A bitterly divided FCC has voted 3-2 along party lines to reform the Lifeline subsidy by applying it to stand-alone broadband and other changes. In the process, a compromise with Republicans brokered by a Democrat at the last minute fell apart — more like blew up — at the last second, and the perceived comity turned into divisive language and angry accusations.
The proposal that was voted on was essentially the same one proposed initially by the chairman.
The key to the compromise, said a source familiar with the compromise, had been a new budget — essentially a cap absent further commission action — on spending.
FCC chairman Tom Wheeler had proposed a soft cap of $2.25 billion on the low-income Lifeline advanced telecommunications subsidy, which the FCC is migrating to broadband. That would have been an extra $750 million in spending, and even that could be exceeded if necessary.
The compromise was $2 billion, and no going over it unless the FCC commissioners vote to raise it. Lifeline is currently the only subsidy without such a cap.
The need for a hard budget for the fund was a key sticking point with the Republican members of the commission, with both Ajit Pai and Michael O'Rielly saying such a budget was necessary. The compromise would have meant a 5-0 vote and reflected many of the proposals made by Pai in a compromise offering earlier this week.
But commissioner Mignon Clyburn, who had brokered the deal, ultimately concluded she could not support it.
"I negotiated in good faith to have a budget mechanism in place that ensures millions of new households will have the opportunity to afford advanced telecommunications services," Clyburn said Thursday. "Upon further deliberation, I concluded that such a mechanism could not fully achieve my vision of a 21st century Lifeline program, but I applaud the deliberative process and want to thank Commissioners Pai and O’Rielly and their staff for engaging well into the night and morning."
Pai was not pleased, but pointed the finger at Wheeler. "Chairman Wheeler and his staff have been actively working to unwind that bipartisan compromise," he said. "Those efforts started with leaking nonpublic information to the press. The Chairman’s Office then encouraged lawmakers and stakeholders, from left-wing special interests to former FCC Commissioners, to blast the deal before the votes could be cast—indeed, before they even knew what the deal was."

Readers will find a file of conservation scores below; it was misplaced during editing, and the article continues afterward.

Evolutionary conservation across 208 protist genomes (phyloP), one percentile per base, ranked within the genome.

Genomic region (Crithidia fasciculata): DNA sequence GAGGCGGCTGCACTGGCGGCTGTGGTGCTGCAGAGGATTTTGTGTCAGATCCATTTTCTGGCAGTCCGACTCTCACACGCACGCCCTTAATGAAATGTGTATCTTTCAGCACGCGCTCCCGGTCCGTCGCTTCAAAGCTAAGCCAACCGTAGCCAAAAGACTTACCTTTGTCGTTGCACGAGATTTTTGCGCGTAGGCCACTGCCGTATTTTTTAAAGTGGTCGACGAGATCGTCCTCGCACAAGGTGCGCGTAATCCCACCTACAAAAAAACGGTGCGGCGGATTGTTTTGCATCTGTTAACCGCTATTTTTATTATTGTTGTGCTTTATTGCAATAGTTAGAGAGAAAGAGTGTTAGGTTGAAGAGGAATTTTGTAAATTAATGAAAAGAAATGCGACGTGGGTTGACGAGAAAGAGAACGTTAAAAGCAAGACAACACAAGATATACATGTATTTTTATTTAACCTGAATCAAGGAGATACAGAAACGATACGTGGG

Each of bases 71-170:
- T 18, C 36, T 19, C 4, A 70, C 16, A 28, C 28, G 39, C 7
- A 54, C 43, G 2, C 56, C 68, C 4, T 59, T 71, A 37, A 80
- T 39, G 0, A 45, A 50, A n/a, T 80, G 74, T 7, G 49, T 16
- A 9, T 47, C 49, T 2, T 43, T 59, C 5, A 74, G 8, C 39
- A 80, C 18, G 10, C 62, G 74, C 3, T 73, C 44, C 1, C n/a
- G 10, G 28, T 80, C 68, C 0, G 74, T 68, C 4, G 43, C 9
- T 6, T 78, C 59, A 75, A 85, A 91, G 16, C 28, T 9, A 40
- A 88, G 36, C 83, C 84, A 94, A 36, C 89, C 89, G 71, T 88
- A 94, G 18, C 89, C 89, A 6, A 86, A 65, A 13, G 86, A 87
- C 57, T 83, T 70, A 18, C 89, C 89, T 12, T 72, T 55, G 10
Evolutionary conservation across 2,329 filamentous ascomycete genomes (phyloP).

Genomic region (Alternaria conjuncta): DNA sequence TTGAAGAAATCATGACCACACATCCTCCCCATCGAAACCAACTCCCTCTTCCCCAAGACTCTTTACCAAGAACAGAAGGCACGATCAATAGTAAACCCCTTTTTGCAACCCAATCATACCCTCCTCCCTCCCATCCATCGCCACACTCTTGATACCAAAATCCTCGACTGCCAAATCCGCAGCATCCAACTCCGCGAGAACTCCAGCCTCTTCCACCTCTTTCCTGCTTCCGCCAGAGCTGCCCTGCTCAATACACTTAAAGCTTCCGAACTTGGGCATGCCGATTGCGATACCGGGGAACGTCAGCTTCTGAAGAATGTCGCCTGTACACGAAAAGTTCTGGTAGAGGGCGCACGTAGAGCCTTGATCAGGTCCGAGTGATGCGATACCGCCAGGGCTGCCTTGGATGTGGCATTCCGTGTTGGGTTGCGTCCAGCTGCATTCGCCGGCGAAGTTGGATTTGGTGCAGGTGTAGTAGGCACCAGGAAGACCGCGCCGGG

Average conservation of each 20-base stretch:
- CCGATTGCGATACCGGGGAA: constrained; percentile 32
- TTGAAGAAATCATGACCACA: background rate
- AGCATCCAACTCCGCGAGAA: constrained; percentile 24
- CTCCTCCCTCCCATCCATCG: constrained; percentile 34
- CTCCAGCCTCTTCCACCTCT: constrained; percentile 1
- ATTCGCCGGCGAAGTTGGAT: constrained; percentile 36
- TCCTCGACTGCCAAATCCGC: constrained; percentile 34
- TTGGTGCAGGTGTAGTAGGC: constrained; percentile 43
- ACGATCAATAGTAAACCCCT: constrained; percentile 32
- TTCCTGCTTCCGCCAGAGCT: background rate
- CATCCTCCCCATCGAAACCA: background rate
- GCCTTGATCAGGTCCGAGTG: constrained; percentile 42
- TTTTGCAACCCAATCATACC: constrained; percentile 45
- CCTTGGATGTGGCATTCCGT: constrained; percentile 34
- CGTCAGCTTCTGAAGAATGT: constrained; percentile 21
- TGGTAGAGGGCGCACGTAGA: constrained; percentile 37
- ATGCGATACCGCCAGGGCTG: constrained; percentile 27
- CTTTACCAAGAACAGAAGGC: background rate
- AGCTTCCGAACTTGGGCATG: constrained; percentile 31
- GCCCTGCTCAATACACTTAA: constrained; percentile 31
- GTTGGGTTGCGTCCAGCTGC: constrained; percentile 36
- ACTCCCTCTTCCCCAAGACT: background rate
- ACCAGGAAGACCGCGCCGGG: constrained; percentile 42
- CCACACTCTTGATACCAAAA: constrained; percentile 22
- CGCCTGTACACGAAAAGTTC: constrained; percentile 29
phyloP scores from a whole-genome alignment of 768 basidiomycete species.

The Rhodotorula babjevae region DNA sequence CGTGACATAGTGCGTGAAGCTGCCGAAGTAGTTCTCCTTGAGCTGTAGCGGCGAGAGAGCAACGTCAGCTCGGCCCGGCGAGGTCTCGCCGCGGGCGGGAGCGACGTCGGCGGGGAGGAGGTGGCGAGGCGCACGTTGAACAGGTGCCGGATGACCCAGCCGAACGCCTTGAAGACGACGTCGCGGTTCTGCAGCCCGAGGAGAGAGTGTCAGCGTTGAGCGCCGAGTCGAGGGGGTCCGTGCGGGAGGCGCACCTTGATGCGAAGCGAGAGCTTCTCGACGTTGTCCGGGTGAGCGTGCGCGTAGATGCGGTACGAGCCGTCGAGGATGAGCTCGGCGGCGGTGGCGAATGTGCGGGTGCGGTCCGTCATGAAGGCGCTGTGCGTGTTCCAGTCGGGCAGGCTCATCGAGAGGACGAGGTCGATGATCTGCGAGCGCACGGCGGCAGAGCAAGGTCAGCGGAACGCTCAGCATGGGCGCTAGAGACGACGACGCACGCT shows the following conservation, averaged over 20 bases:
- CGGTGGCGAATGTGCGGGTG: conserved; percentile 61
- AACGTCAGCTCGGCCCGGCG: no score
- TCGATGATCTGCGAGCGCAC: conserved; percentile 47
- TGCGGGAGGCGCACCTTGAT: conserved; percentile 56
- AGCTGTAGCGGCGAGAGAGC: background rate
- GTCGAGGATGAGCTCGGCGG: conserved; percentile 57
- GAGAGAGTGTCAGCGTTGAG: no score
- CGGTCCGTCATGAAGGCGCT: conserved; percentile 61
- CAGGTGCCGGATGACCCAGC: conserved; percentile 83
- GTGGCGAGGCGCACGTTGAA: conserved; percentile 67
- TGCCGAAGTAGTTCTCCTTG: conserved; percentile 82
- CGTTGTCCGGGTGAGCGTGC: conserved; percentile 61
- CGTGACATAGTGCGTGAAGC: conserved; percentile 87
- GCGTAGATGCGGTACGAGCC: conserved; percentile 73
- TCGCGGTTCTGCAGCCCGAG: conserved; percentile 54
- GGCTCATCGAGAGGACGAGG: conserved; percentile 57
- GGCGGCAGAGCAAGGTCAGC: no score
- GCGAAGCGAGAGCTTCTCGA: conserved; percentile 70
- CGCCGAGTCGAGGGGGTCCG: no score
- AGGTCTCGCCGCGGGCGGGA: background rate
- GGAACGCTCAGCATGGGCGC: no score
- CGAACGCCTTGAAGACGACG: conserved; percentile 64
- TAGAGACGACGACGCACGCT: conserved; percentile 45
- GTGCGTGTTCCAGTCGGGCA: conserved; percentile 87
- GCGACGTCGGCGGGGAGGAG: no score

And Pai was not done: "And so it gives me no pleasure to state the obvious: This agency in this proceeding represented the worst of government. Bipartisan agreements that would deliver digital opportunity to millions of Americans are thrown away and even Democratic commissioners are bulldozed simply because the Chairman can get away with it."
Commissioner Michael O'Rielly said it was like some cruel, premature April Fools joke, particularly given that he still had issues with the compromise but found he could have supported it.
Wheeler called the proposal an important action, and a simple one, providing low-income Americans access to the advanced telecommunications of the day. Wheeler said that given the item's national verifier for an individual subsidy recipient's eligibility, which takes the eligible carriers out of that process, the FCC is taking "the fox out of the henhouse."
Wheeler said that there is a budget "mechanism" for the program.
Wheeler praised the efforts to find consensus—without addressing the accusations he had worked against the compromise—but said sometimes that process does not yield consensus. He said there was no greater champion of Lifeline than Clyburn.
Clyburn said the chairman had not pressured her into a decision. Asked by reporters if he had bullied Clyburn, Wheeler said: "Balderdash."
To the suggestion Wheeler's staff was trying to gin up opposition to the compromise, Wheeler said: "Balderdash."
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